In his response to our letter, Clive Efford (Shadow Minister for the Department for Culture, Media and Sport) stated the Labour Party would act on this commitment within 100 days if elected.
His reply also confirmed that Labour would “regulate if [the Premier League] continue to fail to meet their obligations [to the grassroots]”, and is “committed to a betting levy on all sports, including football…[that would be] invested into grassroots sport.” We welcome their support on these issues.
Efford also stated that they want the “FA [to] restructure itself so that it becomes more representative of all parts of the football family.” However, it stopped short of committing to legislate through a Football Reform Bill, if the FA fails to deliver on this.
Labour’s response fell short in a couple of areas. In particular, we are disappointed by their objection to back safe standing, despite the overwhelming evidence from testing that has shown its readiness. Safe standing has been a resounding success in Germany, which has also enabled clubs to provide lower ticket prices. We find this response particularly disappointing. They have also made no specific commitment to legislate on fair ticket prices, and instead consider that having a minority representation of fans on the Board would be sufficient.
The Conservative party manifesto makes no specific commitment to football reform or the needs of supporters. The current Government has, however, created an Expert Group on Supporter Ownership. A spokesperson for the Conservative party, when responding to the F.A.N manifesto, said “We are keen to hear the Group’s proposals to make progress in this area and we have been clear that we want to take on as many of the recommendations as possible. Legislation often works as a fairly blunt instrument on issues like this but we are keen to hear the views of fans and supporter groups.”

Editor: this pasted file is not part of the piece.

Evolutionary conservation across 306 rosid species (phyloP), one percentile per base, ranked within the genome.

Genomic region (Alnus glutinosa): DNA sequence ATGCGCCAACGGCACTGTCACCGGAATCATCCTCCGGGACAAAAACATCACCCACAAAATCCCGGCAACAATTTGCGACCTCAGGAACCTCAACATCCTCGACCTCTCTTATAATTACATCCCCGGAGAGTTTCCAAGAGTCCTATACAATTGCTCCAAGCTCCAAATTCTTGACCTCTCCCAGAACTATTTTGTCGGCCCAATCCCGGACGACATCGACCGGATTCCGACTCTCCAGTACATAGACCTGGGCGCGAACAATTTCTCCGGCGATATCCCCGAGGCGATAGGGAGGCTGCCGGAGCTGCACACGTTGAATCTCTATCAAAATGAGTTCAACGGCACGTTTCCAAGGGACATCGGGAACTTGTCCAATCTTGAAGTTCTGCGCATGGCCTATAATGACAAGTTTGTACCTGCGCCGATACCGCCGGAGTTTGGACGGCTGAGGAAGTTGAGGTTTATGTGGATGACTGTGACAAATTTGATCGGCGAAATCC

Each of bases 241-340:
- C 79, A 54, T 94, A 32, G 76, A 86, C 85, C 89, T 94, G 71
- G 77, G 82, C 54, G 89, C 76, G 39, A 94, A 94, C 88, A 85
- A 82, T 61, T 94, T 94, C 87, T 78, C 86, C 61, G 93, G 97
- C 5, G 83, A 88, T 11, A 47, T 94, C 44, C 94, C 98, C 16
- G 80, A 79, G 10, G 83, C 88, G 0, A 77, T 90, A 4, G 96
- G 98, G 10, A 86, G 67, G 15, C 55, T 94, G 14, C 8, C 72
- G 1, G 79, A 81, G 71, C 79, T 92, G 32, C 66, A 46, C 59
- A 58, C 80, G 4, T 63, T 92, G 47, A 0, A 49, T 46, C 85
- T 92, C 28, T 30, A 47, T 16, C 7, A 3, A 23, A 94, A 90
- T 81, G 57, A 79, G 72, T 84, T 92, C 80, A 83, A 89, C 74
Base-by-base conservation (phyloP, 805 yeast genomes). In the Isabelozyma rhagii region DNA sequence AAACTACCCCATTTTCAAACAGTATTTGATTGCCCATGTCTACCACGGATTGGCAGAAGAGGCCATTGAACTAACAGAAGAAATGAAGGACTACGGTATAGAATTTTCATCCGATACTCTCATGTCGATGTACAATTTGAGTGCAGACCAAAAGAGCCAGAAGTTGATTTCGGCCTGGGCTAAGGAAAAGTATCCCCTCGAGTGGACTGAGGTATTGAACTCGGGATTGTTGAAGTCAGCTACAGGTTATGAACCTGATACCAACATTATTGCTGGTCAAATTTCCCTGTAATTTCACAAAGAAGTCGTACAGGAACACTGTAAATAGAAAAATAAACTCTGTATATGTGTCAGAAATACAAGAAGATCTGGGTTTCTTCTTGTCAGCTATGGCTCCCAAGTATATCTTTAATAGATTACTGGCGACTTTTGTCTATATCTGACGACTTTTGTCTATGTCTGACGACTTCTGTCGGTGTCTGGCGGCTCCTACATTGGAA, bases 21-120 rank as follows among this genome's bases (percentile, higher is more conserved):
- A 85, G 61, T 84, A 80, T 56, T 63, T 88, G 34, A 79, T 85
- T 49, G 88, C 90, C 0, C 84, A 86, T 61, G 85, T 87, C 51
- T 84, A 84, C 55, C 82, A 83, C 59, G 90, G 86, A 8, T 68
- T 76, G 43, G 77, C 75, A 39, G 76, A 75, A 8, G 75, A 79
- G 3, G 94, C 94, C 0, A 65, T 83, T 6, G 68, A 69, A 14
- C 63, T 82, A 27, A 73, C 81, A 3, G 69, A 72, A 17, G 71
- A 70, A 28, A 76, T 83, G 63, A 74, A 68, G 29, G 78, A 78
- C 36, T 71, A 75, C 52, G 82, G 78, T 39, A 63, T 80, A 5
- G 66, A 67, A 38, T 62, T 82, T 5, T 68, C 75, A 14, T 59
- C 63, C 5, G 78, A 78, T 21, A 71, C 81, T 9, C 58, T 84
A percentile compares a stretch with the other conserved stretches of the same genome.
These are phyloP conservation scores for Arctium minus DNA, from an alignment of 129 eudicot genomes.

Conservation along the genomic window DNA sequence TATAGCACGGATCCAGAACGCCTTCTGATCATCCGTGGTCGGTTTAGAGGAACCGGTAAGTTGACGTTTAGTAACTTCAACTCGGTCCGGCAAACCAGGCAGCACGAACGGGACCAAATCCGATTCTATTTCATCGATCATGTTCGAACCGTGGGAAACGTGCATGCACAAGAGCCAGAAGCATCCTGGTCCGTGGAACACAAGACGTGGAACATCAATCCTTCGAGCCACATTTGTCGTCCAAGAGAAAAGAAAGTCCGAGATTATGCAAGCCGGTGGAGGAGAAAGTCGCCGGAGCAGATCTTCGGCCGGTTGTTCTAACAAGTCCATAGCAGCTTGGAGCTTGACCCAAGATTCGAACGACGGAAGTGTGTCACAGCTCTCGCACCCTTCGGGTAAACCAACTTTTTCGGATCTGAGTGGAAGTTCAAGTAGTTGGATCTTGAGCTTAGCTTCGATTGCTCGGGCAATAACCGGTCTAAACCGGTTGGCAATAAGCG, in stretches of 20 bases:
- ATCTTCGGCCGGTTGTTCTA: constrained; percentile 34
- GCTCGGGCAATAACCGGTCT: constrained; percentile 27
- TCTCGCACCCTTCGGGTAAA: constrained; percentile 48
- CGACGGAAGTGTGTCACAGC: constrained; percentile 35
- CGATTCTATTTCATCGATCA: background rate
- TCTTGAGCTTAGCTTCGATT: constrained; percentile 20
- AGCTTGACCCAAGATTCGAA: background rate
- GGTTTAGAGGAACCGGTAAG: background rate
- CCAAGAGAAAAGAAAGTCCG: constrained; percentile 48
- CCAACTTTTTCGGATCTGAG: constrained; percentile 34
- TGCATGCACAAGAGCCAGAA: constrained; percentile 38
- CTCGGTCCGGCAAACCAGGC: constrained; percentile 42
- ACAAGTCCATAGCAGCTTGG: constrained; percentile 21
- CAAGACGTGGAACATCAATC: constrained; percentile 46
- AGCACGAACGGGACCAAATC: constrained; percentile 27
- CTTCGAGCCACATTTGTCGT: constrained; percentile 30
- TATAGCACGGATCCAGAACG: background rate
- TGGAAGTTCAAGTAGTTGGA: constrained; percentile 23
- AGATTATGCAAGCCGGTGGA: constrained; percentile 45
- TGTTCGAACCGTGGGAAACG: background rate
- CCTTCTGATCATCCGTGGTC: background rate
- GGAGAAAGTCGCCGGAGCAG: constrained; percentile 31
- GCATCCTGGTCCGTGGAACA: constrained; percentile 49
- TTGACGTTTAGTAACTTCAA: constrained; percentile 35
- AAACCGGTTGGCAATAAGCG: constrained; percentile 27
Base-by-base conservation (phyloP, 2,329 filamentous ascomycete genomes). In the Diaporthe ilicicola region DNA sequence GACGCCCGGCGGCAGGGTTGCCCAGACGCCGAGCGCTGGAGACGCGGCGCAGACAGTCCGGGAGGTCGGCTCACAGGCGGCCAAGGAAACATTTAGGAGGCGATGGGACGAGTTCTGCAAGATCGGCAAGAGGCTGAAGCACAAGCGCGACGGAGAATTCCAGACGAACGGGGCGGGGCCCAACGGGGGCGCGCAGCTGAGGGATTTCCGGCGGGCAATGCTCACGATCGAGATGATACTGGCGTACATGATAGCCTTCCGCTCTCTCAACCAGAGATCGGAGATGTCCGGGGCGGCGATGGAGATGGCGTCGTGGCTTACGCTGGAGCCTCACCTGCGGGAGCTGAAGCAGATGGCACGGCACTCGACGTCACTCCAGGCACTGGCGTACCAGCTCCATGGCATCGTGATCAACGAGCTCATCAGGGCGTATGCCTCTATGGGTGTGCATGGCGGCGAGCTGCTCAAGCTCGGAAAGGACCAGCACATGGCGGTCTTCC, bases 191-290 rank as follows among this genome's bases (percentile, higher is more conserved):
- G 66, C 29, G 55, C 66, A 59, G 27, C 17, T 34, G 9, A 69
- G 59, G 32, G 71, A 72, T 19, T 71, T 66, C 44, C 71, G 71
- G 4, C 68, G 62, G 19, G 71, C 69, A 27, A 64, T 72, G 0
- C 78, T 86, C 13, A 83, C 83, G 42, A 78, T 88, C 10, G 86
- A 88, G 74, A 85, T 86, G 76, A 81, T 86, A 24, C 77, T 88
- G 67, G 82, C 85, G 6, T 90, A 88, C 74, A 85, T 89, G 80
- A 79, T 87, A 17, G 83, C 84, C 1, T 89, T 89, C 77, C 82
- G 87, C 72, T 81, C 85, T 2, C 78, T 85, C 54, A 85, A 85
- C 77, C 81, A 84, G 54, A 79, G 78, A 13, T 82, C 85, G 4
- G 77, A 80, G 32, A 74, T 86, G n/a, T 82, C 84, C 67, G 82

The spokesperson did say that the Conservative party “backs the Living Wage”, but with the caveat that only “if they can afford to and it doesn’t hurt jobs.”
It is clear therefore that the Tories are not in a position to back any of the specific reforms at this time, which is disappointing. If they are re-elected, then we seek to engage with them further to make better progress on these various issues.
Clearly these responses shouldn’t solely decide how you vote on Thursday, but as football fans then they will hopefully guide you into making a final decision. F.A.N will seek to meet with the new Government to discuss implementation of their manifesto commitments. F.A.N are currently speaking with a number of supporters’ groups, particularly from crisis clubs who will again bring their fight for football reform to the doors of the politicians post election.
We will also take the opportunity to make progress on the other priorities in the F.A.N manifesto. Notably, we believe Our Game requires a Football Reform Bill to make the necessary changes required to club ownership, taxation and governance.
This Game is Our Game and F.A.N will continue to take opportunities to seek a better future for supporters of the game we love. #ForFutureFootball.
Dulwich Hamlet Supporters’ Trust Board member, on behalf of the Football Action Network.
All views and opinions expressed in this article are the views and opinions of the writer and do not necessarily represent the views of The F.A.N. We offer a platform for fans to commit their views to text and voice their thoughts. Football is a passionate game and as long as the views stay within the parameters of what is acceptable, we encourage people to write, get involved and share their thoughts on the beautiful game.